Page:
Mon, 23 October 2006
Operation Enduring Freedom, specifically the 2001 war in Afghanistan, was the first step to President Bush's war on terror. It is known as the greatest special forces war ever fought because of the US's heavy reliance on a few highly-trained operatives on the ground pinpointing targets for a high-tech force in the air.
The war was fought between the Coalition (consisting mostly of US forces)/Northern Alliance (Afghan rebels) and the Taliban (Afghan government)/Al Qaeda (led by Osama bin Laden). The was was pretty much one-sided, with the Northern Alliance ground offensive easily sweeping through Kabul, the capital of the Taliban, and Kandahar, the military stronghold of the Taliban. The one battle that the Coalition/Northern Alliance arguably lost was the Battle of Tora Bora, in which Osama bin Laden was cornered but somehow escaped.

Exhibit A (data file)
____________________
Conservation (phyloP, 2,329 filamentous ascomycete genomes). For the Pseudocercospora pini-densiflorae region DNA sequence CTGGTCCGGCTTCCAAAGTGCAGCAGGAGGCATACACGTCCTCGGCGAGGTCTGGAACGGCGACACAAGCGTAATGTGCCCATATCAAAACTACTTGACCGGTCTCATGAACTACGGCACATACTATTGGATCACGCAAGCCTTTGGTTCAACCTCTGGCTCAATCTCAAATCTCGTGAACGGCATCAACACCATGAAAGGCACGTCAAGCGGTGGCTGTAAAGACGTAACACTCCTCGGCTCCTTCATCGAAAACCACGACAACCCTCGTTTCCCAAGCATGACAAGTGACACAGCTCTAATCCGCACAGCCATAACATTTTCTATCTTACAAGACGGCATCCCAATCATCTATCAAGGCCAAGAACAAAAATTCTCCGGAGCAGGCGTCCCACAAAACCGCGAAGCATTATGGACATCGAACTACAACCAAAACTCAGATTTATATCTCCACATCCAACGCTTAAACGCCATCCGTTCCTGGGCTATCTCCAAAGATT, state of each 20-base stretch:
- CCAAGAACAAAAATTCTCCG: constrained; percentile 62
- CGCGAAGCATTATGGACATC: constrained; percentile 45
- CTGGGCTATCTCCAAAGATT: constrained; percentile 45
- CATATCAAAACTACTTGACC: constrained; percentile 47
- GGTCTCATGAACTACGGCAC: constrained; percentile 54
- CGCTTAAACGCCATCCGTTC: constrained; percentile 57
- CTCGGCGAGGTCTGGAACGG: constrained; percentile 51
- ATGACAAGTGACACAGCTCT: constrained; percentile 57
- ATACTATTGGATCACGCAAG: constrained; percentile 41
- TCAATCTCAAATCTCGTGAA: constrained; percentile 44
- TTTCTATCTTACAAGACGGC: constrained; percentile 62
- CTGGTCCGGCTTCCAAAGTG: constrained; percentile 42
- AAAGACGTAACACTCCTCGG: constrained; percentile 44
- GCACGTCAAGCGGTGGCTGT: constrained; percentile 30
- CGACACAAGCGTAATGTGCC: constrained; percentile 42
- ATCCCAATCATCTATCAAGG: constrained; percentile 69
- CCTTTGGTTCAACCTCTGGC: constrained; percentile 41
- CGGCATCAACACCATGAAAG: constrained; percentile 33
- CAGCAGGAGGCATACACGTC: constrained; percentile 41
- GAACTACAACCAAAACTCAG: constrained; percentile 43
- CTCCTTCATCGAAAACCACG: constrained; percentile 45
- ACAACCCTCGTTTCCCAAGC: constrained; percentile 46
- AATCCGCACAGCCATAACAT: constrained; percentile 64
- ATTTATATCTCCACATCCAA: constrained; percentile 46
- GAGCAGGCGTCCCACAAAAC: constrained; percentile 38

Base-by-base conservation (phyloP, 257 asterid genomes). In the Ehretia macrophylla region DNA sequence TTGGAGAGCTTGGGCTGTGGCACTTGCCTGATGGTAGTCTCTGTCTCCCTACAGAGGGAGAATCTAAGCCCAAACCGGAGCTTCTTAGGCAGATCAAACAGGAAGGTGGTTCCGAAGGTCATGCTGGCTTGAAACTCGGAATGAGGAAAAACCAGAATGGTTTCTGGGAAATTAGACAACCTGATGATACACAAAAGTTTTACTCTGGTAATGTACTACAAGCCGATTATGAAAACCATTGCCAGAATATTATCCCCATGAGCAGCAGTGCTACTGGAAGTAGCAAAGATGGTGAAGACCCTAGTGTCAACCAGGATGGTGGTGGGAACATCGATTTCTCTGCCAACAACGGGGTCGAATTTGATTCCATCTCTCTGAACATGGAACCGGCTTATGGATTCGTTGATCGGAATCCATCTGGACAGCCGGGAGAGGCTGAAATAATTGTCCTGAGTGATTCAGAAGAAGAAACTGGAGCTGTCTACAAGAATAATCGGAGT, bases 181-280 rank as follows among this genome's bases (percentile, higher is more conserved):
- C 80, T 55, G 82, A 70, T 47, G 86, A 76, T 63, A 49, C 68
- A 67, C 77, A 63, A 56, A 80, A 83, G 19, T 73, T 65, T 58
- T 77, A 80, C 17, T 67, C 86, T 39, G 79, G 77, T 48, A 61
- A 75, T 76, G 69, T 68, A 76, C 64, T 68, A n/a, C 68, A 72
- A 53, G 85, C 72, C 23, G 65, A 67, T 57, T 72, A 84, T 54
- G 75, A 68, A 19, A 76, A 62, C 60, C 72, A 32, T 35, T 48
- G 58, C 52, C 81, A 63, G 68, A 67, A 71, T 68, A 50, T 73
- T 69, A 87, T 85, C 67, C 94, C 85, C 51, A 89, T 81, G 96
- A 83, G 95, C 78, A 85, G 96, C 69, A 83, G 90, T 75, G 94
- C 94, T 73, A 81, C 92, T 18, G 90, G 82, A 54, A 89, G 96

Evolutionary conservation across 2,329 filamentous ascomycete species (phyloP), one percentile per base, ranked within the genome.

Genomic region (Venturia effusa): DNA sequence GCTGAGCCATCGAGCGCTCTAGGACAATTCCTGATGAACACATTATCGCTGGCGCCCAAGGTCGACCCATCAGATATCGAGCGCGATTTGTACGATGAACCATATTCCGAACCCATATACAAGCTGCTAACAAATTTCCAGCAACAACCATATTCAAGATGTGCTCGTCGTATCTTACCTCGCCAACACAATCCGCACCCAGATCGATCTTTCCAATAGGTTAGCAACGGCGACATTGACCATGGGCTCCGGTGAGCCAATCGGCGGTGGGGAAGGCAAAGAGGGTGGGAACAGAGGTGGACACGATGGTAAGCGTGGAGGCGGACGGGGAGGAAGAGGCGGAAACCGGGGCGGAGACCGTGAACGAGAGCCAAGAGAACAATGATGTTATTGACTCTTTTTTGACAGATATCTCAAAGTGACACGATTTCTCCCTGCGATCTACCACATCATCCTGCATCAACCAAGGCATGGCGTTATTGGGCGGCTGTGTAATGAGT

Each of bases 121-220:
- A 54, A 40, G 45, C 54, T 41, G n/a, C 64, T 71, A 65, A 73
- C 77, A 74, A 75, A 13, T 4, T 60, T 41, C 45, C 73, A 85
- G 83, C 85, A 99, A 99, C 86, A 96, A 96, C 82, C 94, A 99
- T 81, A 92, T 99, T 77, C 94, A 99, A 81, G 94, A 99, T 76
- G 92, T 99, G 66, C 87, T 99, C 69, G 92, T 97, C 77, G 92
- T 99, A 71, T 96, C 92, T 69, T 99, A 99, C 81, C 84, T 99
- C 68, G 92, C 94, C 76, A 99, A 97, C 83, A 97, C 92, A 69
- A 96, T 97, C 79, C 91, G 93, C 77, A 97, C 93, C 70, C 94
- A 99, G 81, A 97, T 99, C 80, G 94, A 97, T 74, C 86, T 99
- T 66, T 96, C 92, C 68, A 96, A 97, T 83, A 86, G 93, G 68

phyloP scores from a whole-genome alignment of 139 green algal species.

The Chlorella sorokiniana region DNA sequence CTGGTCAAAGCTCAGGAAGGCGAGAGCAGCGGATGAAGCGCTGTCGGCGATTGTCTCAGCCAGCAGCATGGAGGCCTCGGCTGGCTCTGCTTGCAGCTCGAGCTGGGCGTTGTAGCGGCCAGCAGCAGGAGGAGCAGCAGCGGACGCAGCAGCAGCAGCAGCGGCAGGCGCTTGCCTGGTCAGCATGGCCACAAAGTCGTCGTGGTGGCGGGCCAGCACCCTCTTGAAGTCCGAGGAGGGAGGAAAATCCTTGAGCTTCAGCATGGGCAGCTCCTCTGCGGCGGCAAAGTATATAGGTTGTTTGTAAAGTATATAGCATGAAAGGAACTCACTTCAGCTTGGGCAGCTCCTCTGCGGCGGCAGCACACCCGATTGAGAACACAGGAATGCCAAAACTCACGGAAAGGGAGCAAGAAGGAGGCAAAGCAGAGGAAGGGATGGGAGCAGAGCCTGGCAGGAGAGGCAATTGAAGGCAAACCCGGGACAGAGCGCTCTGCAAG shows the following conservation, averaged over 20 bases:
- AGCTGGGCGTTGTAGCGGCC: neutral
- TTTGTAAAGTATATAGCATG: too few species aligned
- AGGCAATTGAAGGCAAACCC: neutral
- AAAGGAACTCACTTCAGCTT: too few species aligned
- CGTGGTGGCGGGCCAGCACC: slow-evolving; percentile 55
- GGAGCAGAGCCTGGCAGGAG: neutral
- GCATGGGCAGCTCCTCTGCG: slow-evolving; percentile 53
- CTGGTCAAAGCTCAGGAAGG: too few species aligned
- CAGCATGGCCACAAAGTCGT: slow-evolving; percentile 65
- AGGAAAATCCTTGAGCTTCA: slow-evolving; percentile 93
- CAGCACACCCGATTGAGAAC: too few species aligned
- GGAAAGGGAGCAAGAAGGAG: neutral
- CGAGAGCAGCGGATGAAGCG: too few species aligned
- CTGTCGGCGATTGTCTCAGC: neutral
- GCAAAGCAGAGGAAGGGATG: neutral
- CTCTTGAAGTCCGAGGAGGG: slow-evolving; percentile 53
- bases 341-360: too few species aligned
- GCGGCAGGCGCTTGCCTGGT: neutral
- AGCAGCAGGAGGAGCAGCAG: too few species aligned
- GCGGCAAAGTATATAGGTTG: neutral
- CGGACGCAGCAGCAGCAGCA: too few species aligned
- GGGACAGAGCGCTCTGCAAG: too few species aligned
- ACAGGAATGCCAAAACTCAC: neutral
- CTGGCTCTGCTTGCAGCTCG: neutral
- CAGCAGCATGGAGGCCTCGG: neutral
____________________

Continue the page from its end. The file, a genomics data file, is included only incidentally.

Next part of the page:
Now, it is the insurgency that is causing problems for the new government led by Hamid Karzai.
The war is seen as a "good war" by both sides of the political aisle.
For more information, read:
Foreign Affairs: The Afghan Quagmire (November 2001)
Galenet Article One
Galenet Article Two
Military History Podcast is sponsored by Armchair General Magazine and International Research and Publishing Corporation